Today Nukeproof launches their new 2021 Reactor trail bike range. A whole host of mountain bikes to suit all pockets and those with either 27.5" or 29er wheel size preferences. The carbon and alloy bikes get spec updates, plus the shorter travel ST model joins the range full time.
First launched this time last year, the Nukeproof Reactor is a short travel trail bike with either 130mm or 140mm travel, wheel size dependant. The Reactor name wasn’t new though it used to be an old school hardtail from 20 years ago. The modern day Reactor gets well sorted with modern geometry, a flip-chip for angle adjustment and carbon seat stays on alloy bikes to reduce unsprung weight. We got to ride the new ST (short travel) version ahead of the launch.
As this is a small makeover with the major addition to the range being the ST version, its probably easier to tell you what's the same:
- The bike is still available in 27.5" and 29er version, both in carbon and alloy
- 27.5" bikes get 140mm of rear travel and it's 130mm for the 29er
- The flip chip adjustable geometry (Rail vs Trail) is still there
- All bikes still use carbon in the rear seat stays
- There longer travel RS version stays. It has +10mm more travel on the front and rear
- You can fit 2.6” tyres on both the wheel sizes
- Chainslap protector returns
The big news for this year aside from the spec and colour updates to each model is the addition of the short travel version full time. Previously this was released as a limited edition with a short run of bikes. The ST is a 29er with 125mm of rear travel and a 130mm fork.
A regular 290 Rector gets a 451mm reach, a head angle of 65.5 degrees and a wheelbase for 1205mm with chainstays of 440mm and an effective seat angle of 75 degrees, the ST I have here is slightly steeper in the low position at 66 degree head angle and a 75.5 degree seat angle.
The flip chip to adjusts the geometry from what Nukeproof are calling “Trail” or “Rail mode”. Trail, they say is best suited to trail riding, for those riding both uphill and downhill. The Rail mode of the ST slackens the head angle and the effective seat tube angles by half a degree to 65.5 and 75 degrees, it also lowers the bottom bracket by 6mm to 330mm to maximise the descending capability of the bike.
Nukeproof say this was originally conceived for Sam Hill to race XC during the offseason, it's designed as a fast hooligan for epic adventures. It also looks like the nearest thing in the lineup to a down country bike, a short travel ripper that is good downhill whilst bring a little more sprightliness and efficiency to the table using shorter travel.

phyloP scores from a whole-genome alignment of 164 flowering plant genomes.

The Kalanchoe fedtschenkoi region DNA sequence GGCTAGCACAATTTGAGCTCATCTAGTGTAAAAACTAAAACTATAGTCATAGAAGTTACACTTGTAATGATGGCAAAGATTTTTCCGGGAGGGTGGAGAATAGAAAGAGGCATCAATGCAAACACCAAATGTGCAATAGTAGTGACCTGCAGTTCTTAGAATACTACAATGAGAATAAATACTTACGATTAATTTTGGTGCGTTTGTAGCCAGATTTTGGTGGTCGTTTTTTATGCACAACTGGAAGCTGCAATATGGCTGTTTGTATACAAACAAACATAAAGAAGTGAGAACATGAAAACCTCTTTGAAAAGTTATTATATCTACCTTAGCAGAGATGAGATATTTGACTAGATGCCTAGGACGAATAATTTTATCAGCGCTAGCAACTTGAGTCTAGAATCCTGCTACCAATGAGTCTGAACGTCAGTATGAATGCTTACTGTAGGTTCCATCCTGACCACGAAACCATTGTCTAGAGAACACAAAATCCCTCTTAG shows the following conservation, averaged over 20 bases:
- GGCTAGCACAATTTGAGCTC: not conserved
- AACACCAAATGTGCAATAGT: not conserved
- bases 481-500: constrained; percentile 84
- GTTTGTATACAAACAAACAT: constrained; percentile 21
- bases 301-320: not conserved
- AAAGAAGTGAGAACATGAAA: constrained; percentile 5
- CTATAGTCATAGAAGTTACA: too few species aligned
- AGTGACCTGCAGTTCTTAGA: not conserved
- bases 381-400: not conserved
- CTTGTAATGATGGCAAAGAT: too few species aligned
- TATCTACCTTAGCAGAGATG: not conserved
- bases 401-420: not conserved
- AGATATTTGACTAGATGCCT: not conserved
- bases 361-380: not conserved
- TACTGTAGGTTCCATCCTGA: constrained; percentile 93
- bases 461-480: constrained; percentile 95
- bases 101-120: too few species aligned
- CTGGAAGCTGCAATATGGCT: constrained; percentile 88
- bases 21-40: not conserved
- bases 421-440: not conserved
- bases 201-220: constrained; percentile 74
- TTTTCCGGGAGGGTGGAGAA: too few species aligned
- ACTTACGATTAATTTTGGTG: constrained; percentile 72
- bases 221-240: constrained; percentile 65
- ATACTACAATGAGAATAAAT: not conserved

New range specs
Our ST Factory bike here gets a 130mm Fox 34 Float Factory fork with Grip 2 Damper and a Fox Float DPS, shock. Shimano takes care of the gears and the braking too with XT two-piston brakes, and XT 12 speed drivetrain. The wheels on this bike is a DT Swiss XR1700 SPLINE 25 set, with slightly faster rolling tyres than the rest of the range with a Maxxis Minion DHF and a Maxxis Aggressor 2.3 tyres. Elsewhere there is a Nukeproof cockpit a Bike yoke dropper post and Sam Hill grips. All that comes in at £4,300.
That longer travel carbon framed RS bike costs £5,500 and gets a Rockshox Lyrik fork, a Super deluxe Ultimate RCT shock, SRAM X1 drivetrain and Code RSC brakes.
The next bike in the line up is the Factory bike, also carbon, this one is a Fox and Shimano set up. It gets Fox 36 Factory forks with a DPX2 Factory shock and Shimano XT all round. The Factory price tops the RS at £4,900.
The Elite version of the bike and gets Fox 36 performance fork, a DPX2 Performance Elite shock and Shimano SLX 12 speed with four piston brakes. Slightly cheaper, the Elite version costs £4,000 but a penny.
Next up is the Pro model, an aluminium bike and back to Rockshox and SRAM gear, this bike has a Pike Select Plus fork and a Super Deluxe Select Plus shock, plus SRAM GX Eagle and Guide RE brakes. Like all the above bikes the tyres are pretty rowdy, they all get Maxxis Assegai WT 3C MaxxTerra/EXO and a Maxxis Dissector WT 3C MaxxTerra/EXO+/TR on the rear. This alloy bike starts at £3,400.
Last but not least, the Comp is the base spec alloy bike, there’s a Marzocchi Bomber Z2 and a Super Deluxe Select R shock, plus the new Deore 12 speed drivetrain and four piston Deore brakes. Not forgetting that capable tyre line up. Comp bikes in both sizes cost £2,700, again but a penny.
What can I expect from the ride?
This is a shorter travel version of the trail bike appears to have quite a different character to the regular bike, with the finishing kit having an effect on the terrain the bike is happy to take on. The 125mm of travel at the rear makes this bike feel lively and responsive to ride which is great on flowy flatter trails where you feel loads of feedback from the trail. You quickly know too when the bike is getting out of its depth too, but that’s no bad thing – its what makes this bike different to the longer travel burlier version. The Fox 34 is more easily overwhelmed when the going is steep than an equivalent 36 fork would be.
The rear suspension is pretty compliant early in the travel, it’s active and you could be quick to forget you are on a short travel bike. This is in part due to the pretty balanced geometry which with a more supportive fork and winter worthy tyres I’d be keen to ride the 130mm 29er bike on my normal trails.
This bike is for longer miles and adventure, it’s relatively light at 30lbs and with the shock locked out or in the medium setting for firmness, it cancelled out some of the bobbing I felt and made the bike a lot more efficient uphill.
The Reactor range has something for everyone, from this down country spec bike to a brawler of bike in the RS spec which looks keen for some trouble, just take your pick based on your style of riding – winch and plummet or smiles for miles on this ST version.
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